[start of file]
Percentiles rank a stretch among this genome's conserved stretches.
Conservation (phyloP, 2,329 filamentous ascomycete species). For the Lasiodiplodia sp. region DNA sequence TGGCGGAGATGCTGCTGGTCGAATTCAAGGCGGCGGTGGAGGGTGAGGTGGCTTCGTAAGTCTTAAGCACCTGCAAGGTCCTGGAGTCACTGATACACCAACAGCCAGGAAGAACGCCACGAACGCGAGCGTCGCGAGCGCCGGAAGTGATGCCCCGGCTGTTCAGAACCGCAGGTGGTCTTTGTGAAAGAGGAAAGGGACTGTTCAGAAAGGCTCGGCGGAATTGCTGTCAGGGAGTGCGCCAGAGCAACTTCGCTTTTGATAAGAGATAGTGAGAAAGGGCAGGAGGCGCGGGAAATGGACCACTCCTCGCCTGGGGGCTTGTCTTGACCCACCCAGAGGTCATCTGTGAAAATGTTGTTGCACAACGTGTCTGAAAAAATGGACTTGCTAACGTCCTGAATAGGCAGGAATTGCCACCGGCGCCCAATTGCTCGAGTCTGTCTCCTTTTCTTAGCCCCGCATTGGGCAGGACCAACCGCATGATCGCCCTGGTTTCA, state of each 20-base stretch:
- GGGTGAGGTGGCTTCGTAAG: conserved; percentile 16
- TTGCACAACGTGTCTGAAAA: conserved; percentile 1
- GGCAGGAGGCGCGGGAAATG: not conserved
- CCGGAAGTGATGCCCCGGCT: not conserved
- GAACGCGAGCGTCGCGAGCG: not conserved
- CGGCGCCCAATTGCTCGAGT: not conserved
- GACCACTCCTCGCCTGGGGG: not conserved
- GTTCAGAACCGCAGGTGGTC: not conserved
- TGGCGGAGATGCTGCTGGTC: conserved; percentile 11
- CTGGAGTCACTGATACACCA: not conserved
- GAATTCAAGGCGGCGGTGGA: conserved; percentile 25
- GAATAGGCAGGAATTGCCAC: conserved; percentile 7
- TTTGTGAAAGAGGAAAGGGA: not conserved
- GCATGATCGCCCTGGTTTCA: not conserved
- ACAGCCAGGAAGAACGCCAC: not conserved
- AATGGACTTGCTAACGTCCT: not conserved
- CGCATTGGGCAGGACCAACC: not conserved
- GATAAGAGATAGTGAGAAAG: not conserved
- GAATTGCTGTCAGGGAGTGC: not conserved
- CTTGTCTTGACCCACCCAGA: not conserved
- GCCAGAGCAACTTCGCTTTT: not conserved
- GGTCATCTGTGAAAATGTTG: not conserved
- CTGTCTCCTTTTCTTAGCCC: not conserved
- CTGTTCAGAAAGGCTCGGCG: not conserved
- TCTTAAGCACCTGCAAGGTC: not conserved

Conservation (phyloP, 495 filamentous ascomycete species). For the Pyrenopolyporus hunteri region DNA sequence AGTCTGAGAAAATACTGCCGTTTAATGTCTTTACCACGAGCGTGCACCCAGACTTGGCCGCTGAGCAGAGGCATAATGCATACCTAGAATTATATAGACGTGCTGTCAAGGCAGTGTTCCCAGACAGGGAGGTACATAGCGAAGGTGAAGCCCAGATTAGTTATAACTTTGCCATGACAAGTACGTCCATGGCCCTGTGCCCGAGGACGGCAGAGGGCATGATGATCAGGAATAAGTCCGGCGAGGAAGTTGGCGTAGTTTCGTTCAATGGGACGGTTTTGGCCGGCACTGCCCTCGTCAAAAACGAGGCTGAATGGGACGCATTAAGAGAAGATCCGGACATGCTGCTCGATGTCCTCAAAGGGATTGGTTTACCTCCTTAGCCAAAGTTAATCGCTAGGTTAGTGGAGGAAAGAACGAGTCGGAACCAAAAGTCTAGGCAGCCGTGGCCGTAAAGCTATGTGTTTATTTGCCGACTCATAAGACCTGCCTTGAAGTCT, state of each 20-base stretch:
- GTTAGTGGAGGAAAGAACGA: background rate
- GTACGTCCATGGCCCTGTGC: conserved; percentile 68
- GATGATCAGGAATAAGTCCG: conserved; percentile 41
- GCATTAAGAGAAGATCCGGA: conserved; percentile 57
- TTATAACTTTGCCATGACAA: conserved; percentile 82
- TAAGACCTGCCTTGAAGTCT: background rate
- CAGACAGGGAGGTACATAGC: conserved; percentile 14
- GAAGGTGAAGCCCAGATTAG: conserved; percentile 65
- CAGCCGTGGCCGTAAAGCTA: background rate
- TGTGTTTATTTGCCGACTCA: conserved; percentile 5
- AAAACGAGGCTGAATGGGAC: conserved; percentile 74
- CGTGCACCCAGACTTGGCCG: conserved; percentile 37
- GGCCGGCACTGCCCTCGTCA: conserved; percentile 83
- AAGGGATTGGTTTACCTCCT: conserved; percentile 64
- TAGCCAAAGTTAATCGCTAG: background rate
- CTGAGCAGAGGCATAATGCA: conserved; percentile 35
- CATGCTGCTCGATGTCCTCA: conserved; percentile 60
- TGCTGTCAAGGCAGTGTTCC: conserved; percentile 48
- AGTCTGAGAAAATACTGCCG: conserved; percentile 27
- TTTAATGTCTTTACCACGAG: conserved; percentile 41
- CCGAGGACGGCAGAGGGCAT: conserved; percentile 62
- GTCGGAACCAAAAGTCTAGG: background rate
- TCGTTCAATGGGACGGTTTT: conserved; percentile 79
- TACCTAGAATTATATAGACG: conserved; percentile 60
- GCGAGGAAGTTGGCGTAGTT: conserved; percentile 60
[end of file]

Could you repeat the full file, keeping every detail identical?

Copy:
Percentiles rank a stretch among this genome's conserved stretches.
Conservation (phyloP, 2,329 filamentous ascomycete species). For the Lasiodiplodia sp. region DNA sequence TGGCGGAGATGCTGCTGGTCGAATTCAAGGCGGCGGTGGAGGGTGAGGTGGCTTCGTAAGTCTTAAGCACCTGCAAGGTCCTGGAGTCACTGATACACCAACAGCCAGGAAGAACGCCACGAACGCGAGCGTCGCGAGCGCCGGAAGTGATGCCCCGGCTGTTCAGAACCGCAGGTGGTCTTTGTGAAAGAGGAAAGGGACTGTTCAGAAAGGCTCGGCGGAATTGCTGTCAGGGAGTGCGCCAGAGCAACTTCGCTTTTGATAAGAGATAGTGAGAAAGGGCAGGAGGCGCGGGAAATGGACCACTCCTCGCCTGGGGGCTTGTCTTGACCCACCCAGAGGTCATCTGTGAAAATGTTGTTGCACAACGTGTCTGAAAAAATGGACTTGCTAACGTCCTGAATAGGCAGGAATTGCCACCGGCGCCCAATTGCTCGAGTCTGTCTCCTTTTCTTAGCCCCGCATTGGGCAGGACCAACCGCATGATCGCCCTGGTTTCA, state of each 20-base stretch:
- GGGTGAGGTGGCTTCGTAAG: conserved; percentile 16
- TTGCACAACGTGTCTGAAAA: conserved; percentile 1
- GGCAGGAGGCGCGGGAAATG: not conserved
- CCGGAAGTGATGCCCCGGCT: not conserved
- GAACGCGAGCGTCGCGAGCG: not conserved
- CGGCGCCCAATTGCTCGAGT: not conserved
- GACCACTCCTCGCCTGGGGG: not conserved
- GTTCAGAACCGCAGGTGGTC: not conserved
- TGGCGGAGATGCTGCTGGTC: conserved; percentile 11
- CTGGAGTCACTGATACACCA: not conserved
- GAATTCAAGGCGGCGGTGGA: conserved; percentile 25
- GAATAGGCAGGAATTGCCAC: conserved; percentile 7
- TTTGTGAAAGAGGAAAGGGA: not conserved
- GCATGATCGCCCTGGTTTCA: not conserved
- ACAGCCAGGAAGAACGCCAC: not conserved
- AATGGACTTGCTAACGTCCT: not conserved
- CGCATTGGGCAGGACCAACC: not conserved
- GATAAGAGATAGTGAGAAAG: not conserved
- GAATTGCTGTCAGGGAGTGC: not conserved
- CTTGTCTTGACCCACCCAGA: not conserved
- GCCAGAGCAACTTCGCTTTT: not conserved
- GGTCATCTGTGAAAATGTTG: not conserved
- CTGTCTCCTTTTCTTAGCCC: not conserved
- CTGTTCAGAAAGGCTCGGCG: not conserved
- TCTTAAGCACCTGCAAGGTC: not conserved

Conservation (phyloP, 495 filamentous ascomycete species). For the Pyrenopolyporus hunteri region DNA sequence AGTCTGAGAAAATACTGCCGTTTAATGTCTTTACCACGAGCGTGCACCCAGACTTGGCCGCTGAGCAGAGGCATAATGCATACCTAGAATTATATAGACGTGCTGTCAAGGCAGTGTTCCCAGACAGGGAGGTACATAGCGAAGGTGAAGCCCAGATTAGTTATAACTTTGCCATGACAAGTACGTCCATGGCCCTGTGCCCGAGGACGGCAGAGGGCATGATGATCAGGAATAAGTCCGGCGAGGAAGTTGGCGTAGTTTCGTTCAATGGGACGGTTTTGGCCGGCACTGCCCTCGTCAAAAACGAGGCTGAATGGGACGCATTAAGAGAAGATCCGGACATGCTGCTCGATGTCCTCAAAGGGATTGGTTTACCTCCTTAGCCAAAGTTAATCGCTAGGTTAGTGGAGGAAAGAACGAGTCGGAACCAAAAGTCTAGGCAGCCGTGGCCGTAAAGCTATGTGTTTATTTGCCGACTCATAAGACCTGCCTTGAAGTCT, state of each 20-base stretch:
- GTTAGTGGAGGAAAGAACGA: background rate
- GTACGTCCATGGCCCTGTGC: conserved; percentile 68
- GATGATCAGGAATAAGTCCG: conserved; percentile 41
- GCATTAAGAGAAGATCCGGA: conserved; percentile 57
- TTATAACTTTGCCATGACAA: conserved; percentile 82
- TAAGACCTGCCTTGAAGTCT: background rate
- CAGACAGGGAGGTACATAGC: conserved; percentile 14
- GAAGGTGAAGCCCAGATTAG: conserved; percentile 65
- CAGCCGTGGCCGTAAAGCTA: background rate
- TGTGTTTATTTGCCGACTCA: conserved; percentile 5
- AAAACGAGGCTGAATGGGAC: conserved; percentile 74
- CGTGCACCCAGACTTGGCCG: conserved; percentile 37
- GGCCGGCACTGCCCTCGTCA: conserved; percentile 83
- AAGGGATTGGTTTACCTCCT: conserved; percentile 64
- TAGCCAAAGTTAATCGCTAG: background rate
- CTGAGCAGAGGCATAATGCA: conserved; percentile 35
- CATGCTGCTCGATGTCCTCA: conserved; percentile 60
- TGCTGTCAAGGCAGTGTTCC: conserved; percentile 48
- AGTCTGAGAAAATACTGCCG: conserved; percentile 27
- TTTAATGTCTTTACCACGAG: conserved; percentile 41
- CCGAGGACGGCAGAGGGCAT: conserved; percentile 62
- GTCGGAACCAAAAGTCTAGG: background rate
- TCGTTCAATGGGACGGTTTT: conserved; percentile 79
- TACCTAGAATTATATAGACG: conserved; percentile 60
- GCGAGGAAGTTGGCGTAGTT: conserved; percentile 60